“Cha Cha Real Smooth,” Reviewed: It's Sentimental and Cynical and Has One Truly Great Performance


The twenty-five-year-old writer, actor, and director Cooper Raiff builds his precocity into his movies. In his first feature of him, “Shithouse,” from 2020, which he also edited and produced, he plays a lonely college freshman, still tethered to his mother and his sister of him back home, who made mistakes his crush on his resident adviser for to romance. His new film by him, “Cha Cha Real Smooth” (which opens in theaters and drops on Apple TV + Friday), has a similar setup that builds a bigger dramatic bridge over a bigger gap in age and experience. Raiff plays Andrew, a twenty-two-year-old newly minted college graduate who returns to his home town of Livingston, New Jersey. There, he promptly meets and falls in love with a thirtysomething woman named Domino (Dakota Johnson), the mother of one of his thirteen-year-old brother’s classmates.

The most striking thing about “Cha Cha Real Smooth” is the variety and density of dramatic detail that Raiff, as screenwriter, elaborates within the stark lines of his premise. Yet his virtuosity comes with a strangely sentimental, self-regarding air; the entire film is tinged with a cloying glaze that seeps into the interstices of the drama and limits his characters’ range of motion. Its sticky-sweetness becomes part of its very substance. Around his central duo, he sets up an array of characters as swiftly and sharply defined as they are shallowly imagined; with few exceptions, he gives his actors poignant moments of precise emotion, but that have a single, unambiguous tone (women and youths, perky; men, gruff) and an unvarying manner. (There is one notable exception; we’ll get there.) The movie is an odd case of ends circling around to meet: its extremes of earnestness are inseparable from its extremes of cynicism. With a disarming candor, the film is the true expression of false emotion.

Andrew’s romantic preference is set up as destiny in a brief prelude when, as a twelve-year-old bar-mitzvah guest, he falls in love with a young woman about ten years his senior—the party-starter. Then the action leaps ten years ahead, to something like the present day (minus covid). When Andrew finishes college, his plan is a sentimental one: he moves back home and gets a job at a fast-food joint in order to make money and follow his college girlfriend to Barcelona, ​​where she’s studying. His life changes when he accompanies his thirteen-year-old brother, David (Evan Assante), to a bat mitzvah, where Andrew spies Domino from across the room with her teen-age daughter, Lola (Vanessa Burghardt). Seeing the dance floor empty, the energetic and enthusiastic Andrew takes control of the music, livens up the party, and finds an excuse to talk with Domino, who is socially isolated from other parents because she has what used to be called a reputation, and is sitting apart from them because she’s taking care of Lola, who’s autistic. Andrew quickly makes Lola the object of his concern for her, seeing her enjoyment of the party and thereby forging an instant bond with Domino, both emotional and practical.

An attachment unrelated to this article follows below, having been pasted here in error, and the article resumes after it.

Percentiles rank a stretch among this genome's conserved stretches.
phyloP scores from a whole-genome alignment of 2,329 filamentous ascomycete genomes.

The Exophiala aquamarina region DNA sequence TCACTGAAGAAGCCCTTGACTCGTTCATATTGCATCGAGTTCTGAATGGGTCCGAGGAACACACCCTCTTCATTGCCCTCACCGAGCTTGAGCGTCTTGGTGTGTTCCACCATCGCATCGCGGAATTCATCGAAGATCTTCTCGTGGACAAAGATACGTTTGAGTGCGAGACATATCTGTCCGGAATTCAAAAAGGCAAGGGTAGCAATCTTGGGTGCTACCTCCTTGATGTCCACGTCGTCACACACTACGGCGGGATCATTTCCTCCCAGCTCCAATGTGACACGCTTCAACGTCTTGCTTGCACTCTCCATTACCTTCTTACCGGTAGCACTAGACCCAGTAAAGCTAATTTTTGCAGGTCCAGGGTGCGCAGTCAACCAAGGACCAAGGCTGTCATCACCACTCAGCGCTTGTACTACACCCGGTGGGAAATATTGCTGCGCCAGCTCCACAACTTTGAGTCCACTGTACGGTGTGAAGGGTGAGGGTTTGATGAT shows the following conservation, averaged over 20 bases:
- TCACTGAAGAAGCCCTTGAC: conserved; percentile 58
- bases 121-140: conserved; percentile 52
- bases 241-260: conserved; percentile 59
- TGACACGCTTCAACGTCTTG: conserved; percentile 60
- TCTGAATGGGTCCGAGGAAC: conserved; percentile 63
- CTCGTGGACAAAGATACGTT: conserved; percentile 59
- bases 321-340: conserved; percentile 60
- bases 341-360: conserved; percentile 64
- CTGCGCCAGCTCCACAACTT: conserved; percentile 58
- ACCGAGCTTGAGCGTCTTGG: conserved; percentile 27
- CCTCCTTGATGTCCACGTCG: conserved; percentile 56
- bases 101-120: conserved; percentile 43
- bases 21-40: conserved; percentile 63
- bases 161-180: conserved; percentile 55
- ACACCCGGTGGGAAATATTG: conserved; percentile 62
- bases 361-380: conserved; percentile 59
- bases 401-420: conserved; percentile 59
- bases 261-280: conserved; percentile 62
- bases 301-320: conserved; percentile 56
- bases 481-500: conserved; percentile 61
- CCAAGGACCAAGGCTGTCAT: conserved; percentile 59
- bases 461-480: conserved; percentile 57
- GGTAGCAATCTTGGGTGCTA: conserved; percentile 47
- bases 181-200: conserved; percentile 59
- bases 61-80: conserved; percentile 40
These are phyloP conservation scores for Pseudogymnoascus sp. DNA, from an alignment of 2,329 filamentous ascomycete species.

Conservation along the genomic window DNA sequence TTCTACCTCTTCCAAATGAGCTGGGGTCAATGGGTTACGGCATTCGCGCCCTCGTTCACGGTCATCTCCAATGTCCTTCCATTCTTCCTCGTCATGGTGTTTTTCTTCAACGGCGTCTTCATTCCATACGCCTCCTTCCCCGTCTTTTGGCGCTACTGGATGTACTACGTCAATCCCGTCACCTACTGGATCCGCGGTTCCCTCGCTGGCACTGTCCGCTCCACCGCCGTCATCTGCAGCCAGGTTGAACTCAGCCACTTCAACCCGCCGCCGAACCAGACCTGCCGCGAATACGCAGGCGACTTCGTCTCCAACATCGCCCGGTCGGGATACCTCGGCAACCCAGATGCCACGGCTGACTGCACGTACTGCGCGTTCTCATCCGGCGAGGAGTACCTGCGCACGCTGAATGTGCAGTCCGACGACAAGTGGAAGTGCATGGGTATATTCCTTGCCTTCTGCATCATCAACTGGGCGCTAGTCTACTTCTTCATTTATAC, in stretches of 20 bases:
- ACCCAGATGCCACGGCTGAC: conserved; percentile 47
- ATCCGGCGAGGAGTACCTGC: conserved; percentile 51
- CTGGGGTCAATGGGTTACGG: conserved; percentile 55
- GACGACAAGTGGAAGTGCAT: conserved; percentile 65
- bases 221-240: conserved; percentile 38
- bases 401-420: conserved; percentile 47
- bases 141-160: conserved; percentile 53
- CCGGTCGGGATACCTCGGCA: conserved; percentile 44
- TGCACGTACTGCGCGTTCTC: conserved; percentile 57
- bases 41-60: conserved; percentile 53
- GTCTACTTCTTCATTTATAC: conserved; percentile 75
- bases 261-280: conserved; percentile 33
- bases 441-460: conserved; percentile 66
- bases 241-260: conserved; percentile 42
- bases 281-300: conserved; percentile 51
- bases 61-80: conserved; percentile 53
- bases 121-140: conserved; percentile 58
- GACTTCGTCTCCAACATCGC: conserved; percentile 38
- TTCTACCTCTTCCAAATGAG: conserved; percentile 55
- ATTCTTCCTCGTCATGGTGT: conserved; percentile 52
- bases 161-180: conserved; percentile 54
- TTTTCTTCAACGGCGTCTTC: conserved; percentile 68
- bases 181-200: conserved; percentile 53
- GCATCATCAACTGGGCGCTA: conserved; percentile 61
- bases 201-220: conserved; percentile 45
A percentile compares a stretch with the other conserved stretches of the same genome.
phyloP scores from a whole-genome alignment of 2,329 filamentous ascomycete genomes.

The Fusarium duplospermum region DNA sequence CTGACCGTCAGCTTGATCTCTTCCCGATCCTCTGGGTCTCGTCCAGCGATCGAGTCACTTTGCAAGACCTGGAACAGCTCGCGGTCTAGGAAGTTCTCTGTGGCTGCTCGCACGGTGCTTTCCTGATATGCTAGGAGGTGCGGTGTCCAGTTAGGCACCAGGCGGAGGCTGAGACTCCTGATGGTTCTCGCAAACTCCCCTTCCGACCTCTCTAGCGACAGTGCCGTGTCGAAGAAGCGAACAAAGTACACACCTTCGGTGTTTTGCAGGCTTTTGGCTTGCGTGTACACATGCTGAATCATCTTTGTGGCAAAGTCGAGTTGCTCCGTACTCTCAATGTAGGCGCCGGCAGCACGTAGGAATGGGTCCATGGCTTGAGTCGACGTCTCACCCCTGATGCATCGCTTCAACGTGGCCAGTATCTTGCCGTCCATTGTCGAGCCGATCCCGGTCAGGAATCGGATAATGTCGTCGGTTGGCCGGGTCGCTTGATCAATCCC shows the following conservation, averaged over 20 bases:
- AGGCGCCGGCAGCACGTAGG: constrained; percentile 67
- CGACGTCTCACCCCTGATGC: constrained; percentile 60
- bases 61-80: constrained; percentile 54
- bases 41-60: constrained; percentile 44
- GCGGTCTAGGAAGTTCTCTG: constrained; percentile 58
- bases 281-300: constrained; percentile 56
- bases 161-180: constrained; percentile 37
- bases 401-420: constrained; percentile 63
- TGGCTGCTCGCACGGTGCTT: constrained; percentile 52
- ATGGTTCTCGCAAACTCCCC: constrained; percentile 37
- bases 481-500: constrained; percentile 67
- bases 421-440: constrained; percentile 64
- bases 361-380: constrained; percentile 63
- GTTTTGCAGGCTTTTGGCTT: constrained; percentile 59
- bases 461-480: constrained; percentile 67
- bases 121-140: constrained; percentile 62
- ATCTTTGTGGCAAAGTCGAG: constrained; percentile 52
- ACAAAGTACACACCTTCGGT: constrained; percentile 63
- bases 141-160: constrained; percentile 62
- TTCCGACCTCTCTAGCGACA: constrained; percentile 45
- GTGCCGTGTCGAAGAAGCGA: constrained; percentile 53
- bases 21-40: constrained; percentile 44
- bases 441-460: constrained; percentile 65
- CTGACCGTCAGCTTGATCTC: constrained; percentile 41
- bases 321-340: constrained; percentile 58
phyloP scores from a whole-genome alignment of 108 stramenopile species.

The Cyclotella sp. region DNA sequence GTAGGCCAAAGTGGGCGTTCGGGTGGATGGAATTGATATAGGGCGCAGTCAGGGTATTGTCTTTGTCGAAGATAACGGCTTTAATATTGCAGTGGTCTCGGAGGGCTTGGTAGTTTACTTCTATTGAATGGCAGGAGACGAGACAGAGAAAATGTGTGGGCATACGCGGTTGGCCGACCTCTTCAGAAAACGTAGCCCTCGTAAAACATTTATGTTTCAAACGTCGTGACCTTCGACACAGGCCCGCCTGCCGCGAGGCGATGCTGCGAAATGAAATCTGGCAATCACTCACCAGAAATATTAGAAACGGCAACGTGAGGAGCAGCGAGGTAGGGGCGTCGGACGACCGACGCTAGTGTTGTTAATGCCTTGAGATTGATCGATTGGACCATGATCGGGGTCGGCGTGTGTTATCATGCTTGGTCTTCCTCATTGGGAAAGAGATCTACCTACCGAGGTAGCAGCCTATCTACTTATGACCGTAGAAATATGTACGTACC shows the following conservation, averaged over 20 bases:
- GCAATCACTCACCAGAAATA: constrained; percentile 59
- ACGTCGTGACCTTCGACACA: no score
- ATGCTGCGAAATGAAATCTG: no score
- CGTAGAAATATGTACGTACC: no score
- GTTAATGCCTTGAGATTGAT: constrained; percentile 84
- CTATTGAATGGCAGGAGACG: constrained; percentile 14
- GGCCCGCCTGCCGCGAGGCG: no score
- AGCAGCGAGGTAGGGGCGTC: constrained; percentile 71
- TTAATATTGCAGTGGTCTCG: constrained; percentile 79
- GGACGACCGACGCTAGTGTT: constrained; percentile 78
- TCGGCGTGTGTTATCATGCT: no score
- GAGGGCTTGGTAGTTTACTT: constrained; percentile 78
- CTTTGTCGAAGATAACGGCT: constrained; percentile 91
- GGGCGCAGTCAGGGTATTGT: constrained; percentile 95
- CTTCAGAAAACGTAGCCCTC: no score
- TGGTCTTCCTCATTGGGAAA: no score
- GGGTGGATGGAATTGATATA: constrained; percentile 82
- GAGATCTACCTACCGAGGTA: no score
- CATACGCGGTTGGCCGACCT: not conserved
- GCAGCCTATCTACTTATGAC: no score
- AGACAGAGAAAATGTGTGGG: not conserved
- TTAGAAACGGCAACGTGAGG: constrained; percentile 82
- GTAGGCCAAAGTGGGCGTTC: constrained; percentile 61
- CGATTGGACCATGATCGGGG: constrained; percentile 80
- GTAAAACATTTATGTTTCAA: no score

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Andrew becomes a babysitter for Lola, whose confidence he has won, and he gets hired by parents as the party-starter for their children’s bar and bat mitzvahs. As her relationship with Domino deepens, and he makes her all-too-obvious feelings of her known to her, their lives grow increasingly complicated. Fiercely protective of his mother (Leslie Mann), who is bipolar, Andrew is openly contemptuous of his stern stepfather, Greg (Brad Garrett), a pharmaceuticals executive. The adoring David tightens their relationship by depending on Andrew for romantic advice; Andrew reconnects with a high-school friend (Odeya Rush); his long-distance relationship with his girlfriend, Maya (Amara Pedroso), is fraying; and he’s frustrated in his efforts to find a job at a nonprofit. He sparks conflict on the bar-mitzvah circuit when he encourages David’s circle of friends to stand up for Lola and confront bullies who torment her. As for Domino, she’s engaged to a frequent-flying lawyer named Joseph (Raúl Castillo), whose many and long trips to Chicago leave her on her own. Andrew senses an opening to supplant Joseph as her emotional support from her, and a pretext to wheel her into breaking up with her fiancé from her.

There’s a lot going on in “Cha Cha Real Smooth,” and Raiff makes it happen in an earnest whirl of sugar-spangled dialogue and kicky offshoots of incidents within incidents—ricochets and sidebars reminiscent of screwball comedy. The movie’s sharply etched (if thinly imagined) characterizations keep the story moving, precisely and mechanically, like the gears and wheels of a luxury watch. Raiff lavishes attention on supporting characters; the movie is an outpouring of affection for performers and characters alike. As it happens, it’s also an outpouring of affection for Raiff’s own character, his own performance of him, and his own particular sensibility of him.